Explosions, mundane and magical

You're operating under the assumption that this is a well-known process and doesn't require any experimental philosophy to make. So you're placing it as an already well understood technology.

If it requires experimental philosophy, then combining the ingredients to make the reagent will require a Finesse roll of 14 at a minimum. That's because complex matter's (mix of a bunch of things, not something like pure water) secondary quality minimum is 5, and this is for a Slight change. Greater change will quickly add one or more 5s to that. I don't consider 14 or more likely 19 or 24 or possibly even 29 to be low levels of Finesse.

Now, the great thing with Rego and Finesse is that you can have no need for large volumes. You can just cast the spell a bunch of times over a few minutes. So you don't need to add even more magnitudes there. But doing almost any reagent by Finesse is pretty tough.

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I wrote an article for Sub Rosa (I can't remember the issue number, sorry) about my research on explosions under the medieval paradigm. The early writers on gunpowder referred to its effects as "lightnings" or "thunders", so I started there, going a bit outside the period as needed. The explanation was that a wind is generated from the powder, which, like the wind trapped in clouds that results in lightning, provides the generans for an arrow or lead ball.

The source of this wind is the saltpetre in the gunpowder; the evidence being that a nitron-rich mixture will burst the barrel rather than propel a missile. The sulphur and charcoal provide fire atoms that grant separation and motion, thinning the air's resistance.

I concluded with some Alchemical Reagents for fireworks , flash powders, and black powder; and some details on gonnes.

I'd recommend: Lindsay, Jack (1974) Blast Power and Ballistics: Concepts of Force and Energy in the Ancient World. Frederick Muller Ltd, London



Exactly. You are going from our modern understanding on how to make gunpowder, looking back in time and saying "it wasn't that hard". To make what might be a poor comparison, that's not different from looking at our modern tools and saying rising a castle or a cathedral should be doable in only a few months.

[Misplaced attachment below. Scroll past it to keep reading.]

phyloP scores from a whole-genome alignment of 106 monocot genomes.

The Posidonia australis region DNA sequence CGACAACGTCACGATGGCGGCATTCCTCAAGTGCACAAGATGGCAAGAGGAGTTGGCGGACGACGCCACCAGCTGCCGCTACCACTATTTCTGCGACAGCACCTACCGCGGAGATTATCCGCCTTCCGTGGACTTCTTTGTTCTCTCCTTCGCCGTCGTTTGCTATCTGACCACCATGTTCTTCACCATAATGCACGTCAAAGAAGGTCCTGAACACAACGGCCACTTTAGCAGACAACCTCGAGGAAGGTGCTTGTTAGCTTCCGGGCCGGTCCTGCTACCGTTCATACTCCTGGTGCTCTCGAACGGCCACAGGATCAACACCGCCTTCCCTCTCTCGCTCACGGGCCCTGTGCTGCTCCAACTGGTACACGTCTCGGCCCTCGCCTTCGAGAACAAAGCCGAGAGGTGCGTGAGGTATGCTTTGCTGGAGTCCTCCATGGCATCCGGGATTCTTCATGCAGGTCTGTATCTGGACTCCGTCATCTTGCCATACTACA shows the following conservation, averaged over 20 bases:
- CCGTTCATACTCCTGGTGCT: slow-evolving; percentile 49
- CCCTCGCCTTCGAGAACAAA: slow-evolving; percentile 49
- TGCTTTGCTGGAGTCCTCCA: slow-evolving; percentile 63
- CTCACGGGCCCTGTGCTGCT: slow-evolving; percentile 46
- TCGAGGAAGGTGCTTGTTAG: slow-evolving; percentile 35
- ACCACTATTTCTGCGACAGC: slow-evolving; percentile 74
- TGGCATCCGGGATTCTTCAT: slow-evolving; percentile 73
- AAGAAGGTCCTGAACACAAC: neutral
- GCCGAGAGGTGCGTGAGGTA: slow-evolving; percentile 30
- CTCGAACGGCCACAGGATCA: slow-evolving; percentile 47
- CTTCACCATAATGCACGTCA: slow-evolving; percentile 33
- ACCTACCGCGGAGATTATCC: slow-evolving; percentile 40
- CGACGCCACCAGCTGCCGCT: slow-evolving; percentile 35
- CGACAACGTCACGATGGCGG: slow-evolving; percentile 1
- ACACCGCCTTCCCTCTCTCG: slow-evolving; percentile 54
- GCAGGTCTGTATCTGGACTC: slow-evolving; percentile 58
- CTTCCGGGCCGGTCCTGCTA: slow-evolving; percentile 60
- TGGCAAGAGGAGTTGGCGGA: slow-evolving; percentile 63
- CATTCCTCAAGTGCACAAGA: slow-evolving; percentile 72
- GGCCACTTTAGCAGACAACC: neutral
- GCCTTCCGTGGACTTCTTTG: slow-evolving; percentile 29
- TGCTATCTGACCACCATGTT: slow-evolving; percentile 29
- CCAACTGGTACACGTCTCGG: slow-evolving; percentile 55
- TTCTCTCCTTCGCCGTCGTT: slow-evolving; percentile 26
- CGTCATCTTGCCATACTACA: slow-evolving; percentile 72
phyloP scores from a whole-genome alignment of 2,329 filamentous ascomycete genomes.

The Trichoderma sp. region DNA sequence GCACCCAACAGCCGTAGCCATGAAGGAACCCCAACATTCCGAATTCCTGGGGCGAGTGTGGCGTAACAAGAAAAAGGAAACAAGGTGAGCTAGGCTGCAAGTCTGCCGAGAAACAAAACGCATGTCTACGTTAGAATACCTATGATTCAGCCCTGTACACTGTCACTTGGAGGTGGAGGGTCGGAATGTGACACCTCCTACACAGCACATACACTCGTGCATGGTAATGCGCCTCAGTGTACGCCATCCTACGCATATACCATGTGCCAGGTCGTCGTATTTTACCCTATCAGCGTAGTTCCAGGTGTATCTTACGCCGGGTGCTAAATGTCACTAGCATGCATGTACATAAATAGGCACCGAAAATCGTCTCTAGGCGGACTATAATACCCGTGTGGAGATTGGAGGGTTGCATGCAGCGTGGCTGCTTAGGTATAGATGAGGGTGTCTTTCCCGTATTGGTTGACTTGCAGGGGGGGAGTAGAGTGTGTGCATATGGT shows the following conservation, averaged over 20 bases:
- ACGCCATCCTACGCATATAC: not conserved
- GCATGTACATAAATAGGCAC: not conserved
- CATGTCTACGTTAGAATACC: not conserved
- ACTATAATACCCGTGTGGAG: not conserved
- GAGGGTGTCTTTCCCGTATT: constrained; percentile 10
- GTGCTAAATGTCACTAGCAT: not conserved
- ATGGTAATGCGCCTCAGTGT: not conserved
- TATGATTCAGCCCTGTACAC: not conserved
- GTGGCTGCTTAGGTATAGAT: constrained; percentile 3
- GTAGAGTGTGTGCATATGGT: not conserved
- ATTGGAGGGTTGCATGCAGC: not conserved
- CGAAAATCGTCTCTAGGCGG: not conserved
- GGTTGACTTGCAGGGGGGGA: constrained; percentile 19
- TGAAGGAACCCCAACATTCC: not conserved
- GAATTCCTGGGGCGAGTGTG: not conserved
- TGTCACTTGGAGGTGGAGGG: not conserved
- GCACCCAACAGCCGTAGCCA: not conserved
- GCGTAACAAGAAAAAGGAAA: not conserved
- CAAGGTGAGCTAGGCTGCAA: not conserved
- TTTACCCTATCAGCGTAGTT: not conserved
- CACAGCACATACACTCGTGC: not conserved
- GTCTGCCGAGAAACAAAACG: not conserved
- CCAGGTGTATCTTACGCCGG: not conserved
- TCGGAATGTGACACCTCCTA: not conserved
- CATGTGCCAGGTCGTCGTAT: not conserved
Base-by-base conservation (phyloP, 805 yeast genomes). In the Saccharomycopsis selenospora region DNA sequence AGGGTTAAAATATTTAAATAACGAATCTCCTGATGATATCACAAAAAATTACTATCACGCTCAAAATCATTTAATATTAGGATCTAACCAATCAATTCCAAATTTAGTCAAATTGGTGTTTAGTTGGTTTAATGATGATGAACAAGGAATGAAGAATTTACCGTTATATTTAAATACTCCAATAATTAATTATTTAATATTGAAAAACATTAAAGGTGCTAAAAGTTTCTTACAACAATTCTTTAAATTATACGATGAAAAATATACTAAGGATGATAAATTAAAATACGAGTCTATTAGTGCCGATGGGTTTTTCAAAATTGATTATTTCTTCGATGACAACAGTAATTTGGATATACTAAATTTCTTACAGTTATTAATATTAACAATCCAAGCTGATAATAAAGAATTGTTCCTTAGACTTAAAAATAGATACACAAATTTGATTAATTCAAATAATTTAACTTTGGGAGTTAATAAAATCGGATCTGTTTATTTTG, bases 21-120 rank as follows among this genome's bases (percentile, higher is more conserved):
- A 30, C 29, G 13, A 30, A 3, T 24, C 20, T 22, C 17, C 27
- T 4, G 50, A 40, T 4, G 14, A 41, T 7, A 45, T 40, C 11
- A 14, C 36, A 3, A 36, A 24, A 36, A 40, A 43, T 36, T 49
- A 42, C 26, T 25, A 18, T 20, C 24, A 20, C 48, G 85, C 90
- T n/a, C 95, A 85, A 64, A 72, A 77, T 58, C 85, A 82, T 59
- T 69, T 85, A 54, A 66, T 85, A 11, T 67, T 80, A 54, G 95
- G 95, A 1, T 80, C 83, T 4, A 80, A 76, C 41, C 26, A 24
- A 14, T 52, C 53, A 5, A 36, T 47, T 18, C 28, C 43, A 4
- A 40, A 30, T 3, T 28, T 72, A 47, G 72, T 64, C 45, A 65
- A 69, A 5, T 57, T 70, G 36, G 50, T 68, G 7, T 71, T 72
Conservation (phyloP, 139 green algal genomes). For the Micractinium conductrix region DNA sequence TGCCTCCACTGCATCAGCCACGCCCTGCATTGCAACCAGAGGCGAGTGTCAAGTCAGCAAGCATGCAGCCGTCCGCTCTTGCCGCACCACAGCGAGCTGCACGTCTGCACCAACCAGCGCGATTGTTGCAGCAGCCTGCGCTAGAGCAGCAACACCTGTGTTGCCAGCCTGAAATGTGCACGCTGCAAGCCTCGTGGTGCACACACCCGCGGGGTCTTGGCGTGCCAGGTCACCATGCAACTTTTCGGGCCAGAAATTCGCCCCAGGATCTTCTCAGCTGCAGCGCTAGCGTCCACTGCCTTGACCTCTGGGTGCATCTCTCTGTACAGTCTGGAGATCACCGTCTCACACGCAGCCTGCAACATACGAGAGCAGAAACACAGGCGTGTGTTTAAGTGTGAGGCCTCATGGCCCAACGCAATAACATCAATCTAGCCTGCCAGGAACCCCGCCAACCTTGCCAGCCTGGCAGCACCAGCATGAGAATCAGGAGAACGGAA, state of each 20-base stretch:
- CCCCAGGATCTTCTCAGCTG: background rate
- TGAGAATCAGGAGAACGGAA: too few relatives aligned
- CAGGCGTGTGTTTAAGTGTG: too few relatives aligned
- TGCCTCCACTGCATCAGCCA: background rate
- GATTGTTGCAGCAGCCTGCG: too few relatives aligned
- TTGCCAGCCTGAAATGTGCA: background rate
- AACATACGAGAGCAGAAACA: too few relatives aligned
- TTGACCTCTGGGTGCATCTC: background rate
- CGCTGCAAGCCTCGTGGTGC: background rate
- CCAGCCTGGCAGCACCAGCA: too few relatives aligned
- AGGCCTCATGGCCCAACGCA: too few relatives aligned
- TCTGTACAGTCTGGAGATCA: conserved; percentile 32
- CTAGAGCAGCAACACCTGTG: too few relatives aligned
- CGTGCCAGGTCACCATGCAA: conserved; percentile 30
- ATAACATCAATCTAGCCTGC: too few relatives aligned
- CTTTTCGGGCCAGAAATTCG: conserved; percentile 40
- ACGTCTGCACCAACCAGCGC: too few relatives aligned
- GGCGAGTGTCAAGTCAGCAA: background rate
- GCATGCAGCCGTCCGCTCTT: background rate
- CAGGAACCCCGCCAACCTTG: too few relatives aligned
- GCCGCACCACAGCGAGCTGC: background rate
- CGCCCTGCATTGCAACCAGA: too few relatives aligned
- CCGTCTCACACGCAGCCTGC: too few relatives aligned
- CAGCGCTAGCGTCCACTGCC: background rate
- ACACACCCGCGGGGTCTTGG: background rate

Or, to make another one, it's like saying that:

  1. anyone can bake a cake as long as you give them the recipe and ingredients; and
  2. this can easily be scaled up to make an industry, since it requires low finesse and the ingredients are easy to obtain.

Neither of these are true for a cake in our modern time, and surely won't be true for gunpowder on the 13th century either.

I don't disagree with the steps you posit, ezzelino

but you disregard that actually following these "simple" steps requires enough knowledge (in game terms this is translated as a Philosophiae score) and a fit lab/workshop. You need to purify the ingredients, weight, and mix (don't forget that early sulfer, saltpeter and charcoal would have a much lower quality than today, even after purified). And "making sure they are dry and away from the fire" is not as easy as it seems, even in the modern day, as anyone that deals with ammunition on a day-to-day basis can tell you. And of course, all of these assume the recipe you have is actually accurate.

Maybe the better comprehensive article I found online was this one, about a bunch of guys from West Point who tried to reproduce and test medieval gunpowder recipes. You can also see their published paper. It's an interesting reading, and gives one point of view in how, from 1340 to 1440, gunpowder recipes were still being updated and reevaluated.

Nothing of this is to say you can't scale gunpowder production, and of course, it did scale up eventually. What I'm questioning here is how easy it actually was to scale up, and I fully reject that around 1250 anyone would have enough technical and technological knowledge to mass produce gunpowder in the way you seem to imply. Personally I wouldn't put it any early than 1400 without access to further, more detailed, historical evidence.

But it does become widespread eventually, and at that point, as I've already said, I don't think current rules are enough for us anymore. Not to model the production, anyway.

The actual stats of gunpowder can be modeled well enough. Early versions (1200~1350?) are unstable, with a lot of botch dice for each grenade/shot. Later versions, when we are already on a high production rate (1350~1500?) get progressively better and more stable. I still hold the values I proposed earlier, simply because they make sense.

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Not sure I agree.